Going Native

May 8, 2014

A local bumble bee, photographed by BioSCAN Principal Investigator Brian Brown.

By Emily Hartop Out of the hundreds of bee species found in Los Angeles County, a single species gets most of our attention: Apis mellifera, the European honey bee. This species has a relationship with man that has existed for centuries. It is an exotic species that was introduced to North America. In addition to being widespread in the wild, they are widely used for pollination of commercial crops, as well as for honey — that sweet elixir of regurgitated nectar that is excellent in tea, cookies, breads, cakes, and all manner of other culinary delights. If you would like to know more about this species, we suggest the fun read "Sweetness and Light" by Hattie Ellis — what we'd like to focus on here are the many other bees with which you might not be as familiar. These are the bees that have been right here all along, our native bees of Los Angeles. Native bees are a diverse and fascinating group. Most of the species are solitary — meaning they build individual nests rather than living in colonies of thousands like the honey bee. Even the few of our native species that are social (like bumble bees and sweat bees) have colonies that rarely exceed a few dozen workers. One of the great things about native bees, apart from their fascinating diversity, is that they are not aggressive stingers. Ironically, the bees that have the cutest, fuzziest image (the aforementioned honey bees and bumble bees), are the most prone to give you a nasty sting. Native bees are mainly attracted, obviously enough, to native plants, from which they gather pollen for their offspring. Most of the solitary species of native bee tend to specialize on a specific plant or group of plants for pollen, while some of the social species are generalists that will take advantage of more diverse resources. All types of bees will visit virtually any flower for nectar. Bees that take advantage of more diverse resources are better adapted to make use of the wide range of resources that may be available in urban environments.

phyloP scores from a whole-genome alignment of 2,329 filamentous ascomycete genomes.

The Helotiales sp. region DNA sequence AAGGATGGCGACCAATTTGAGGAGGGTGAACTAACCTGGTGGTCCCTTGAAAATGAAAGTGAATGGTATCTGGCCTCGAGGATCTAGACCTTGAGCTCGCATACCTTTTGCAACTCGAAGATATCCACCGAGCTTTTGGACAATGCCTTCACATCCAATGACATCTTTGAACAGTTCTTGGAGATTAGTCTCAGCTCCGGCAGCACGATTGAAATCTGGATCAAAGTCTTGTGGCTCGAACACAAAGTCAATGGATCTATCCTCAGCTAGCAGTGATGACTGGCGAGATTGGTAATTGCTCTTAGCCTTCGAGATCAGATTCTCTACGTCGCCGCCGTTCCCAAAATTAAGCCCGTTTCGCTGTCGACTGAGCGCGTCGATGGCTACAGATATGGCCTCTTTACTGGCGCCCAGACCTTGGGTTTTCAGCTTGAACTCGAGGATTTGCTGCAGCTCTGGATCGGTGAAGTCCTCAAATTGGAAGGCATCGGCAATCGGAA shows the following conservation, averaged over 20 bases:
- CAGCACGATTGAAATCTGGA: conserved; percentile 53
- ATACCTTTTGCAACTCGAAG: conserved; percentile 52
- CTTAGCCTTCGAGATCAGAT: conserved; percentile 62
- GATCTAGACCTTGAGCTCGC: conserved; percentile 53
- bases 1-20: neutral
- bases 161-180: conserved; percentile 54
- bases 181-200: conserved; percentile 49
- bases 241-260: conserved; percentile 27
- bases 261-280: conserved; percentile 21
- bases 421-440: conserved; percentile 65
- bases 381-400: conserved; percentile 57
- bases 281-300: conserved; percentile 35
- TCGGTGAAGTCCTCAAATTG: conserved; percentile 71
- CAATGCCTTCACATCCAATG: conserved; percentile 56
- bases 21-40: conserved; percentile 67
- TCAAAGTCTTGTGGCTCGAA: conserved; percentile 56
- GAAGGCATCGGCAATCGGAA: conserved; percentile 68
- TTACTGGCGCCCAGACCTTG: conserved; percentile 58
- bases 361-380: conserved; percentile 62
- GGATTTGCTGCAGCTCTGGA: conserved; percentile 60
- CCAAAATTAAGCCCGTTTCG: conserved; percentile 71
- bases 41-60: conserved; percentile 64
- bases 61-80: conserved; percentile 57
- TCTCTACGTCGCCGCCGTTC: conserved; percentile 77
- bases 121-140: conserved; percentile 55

Photo by Kelsey Bailey.

Photo by Kelsey Bailey. The beautiful bee above is a male bee in the genus Agapostemon. In the family Halictidae, they are also known as Metallic Sweat Bees. Though they are part of this family, named because of their attraction to sweat, this particular genus does not exhibit this trait. This specimen is easily distinguished as a male bee — females of this species are uniformly metallic, while males have a more typical "beelike" striped abdomen. Most Agapostemon are solitary, digging a deep vertical burrow in sloping soil or bank. When to look for them: Summer to fall Where to look for them: On composite "daisy-like" flowers

Photo by Phyllis Sun.

Photo by Kelsey Bailey. Pictured above is perhaps the most endearing genus of bees, Bombus: the bumble bees. This particular specimen is the one and only bumble bee that has been caught in a BioSCAN trap (Site #1, NHMLA Nature Garden). There are 26 species of bumble bees in California and some have been in serious decline since the 1990s due to commercial keeping of bumble bees, habitat loss, pollution, and climate change. Bumble bees are generalists with long tongues that can obtain nectar from even very deep flowers. They are social bees that live in colonies of up to 1,000 individuals, although most colonies have under 50 bees. These colonies, unlike honey bee colonies, do not provision for overwintering. Instead, the colony dies off in the fall and the queen overwinters alone — emerging in spring to start up a new colony. Bumble bees are better pollinators than honey bees for crops like tomatoes, cranberries, raspberries, blueberries, and field beans. This is partly due to the fact that some flowers only release pollen when the anthers are vibrated at certain frequencies — the "buzz" of a bumble bee accomplishes this! When to look for them: Early spring to late fall Where to look for them: Flowers with tubular shapes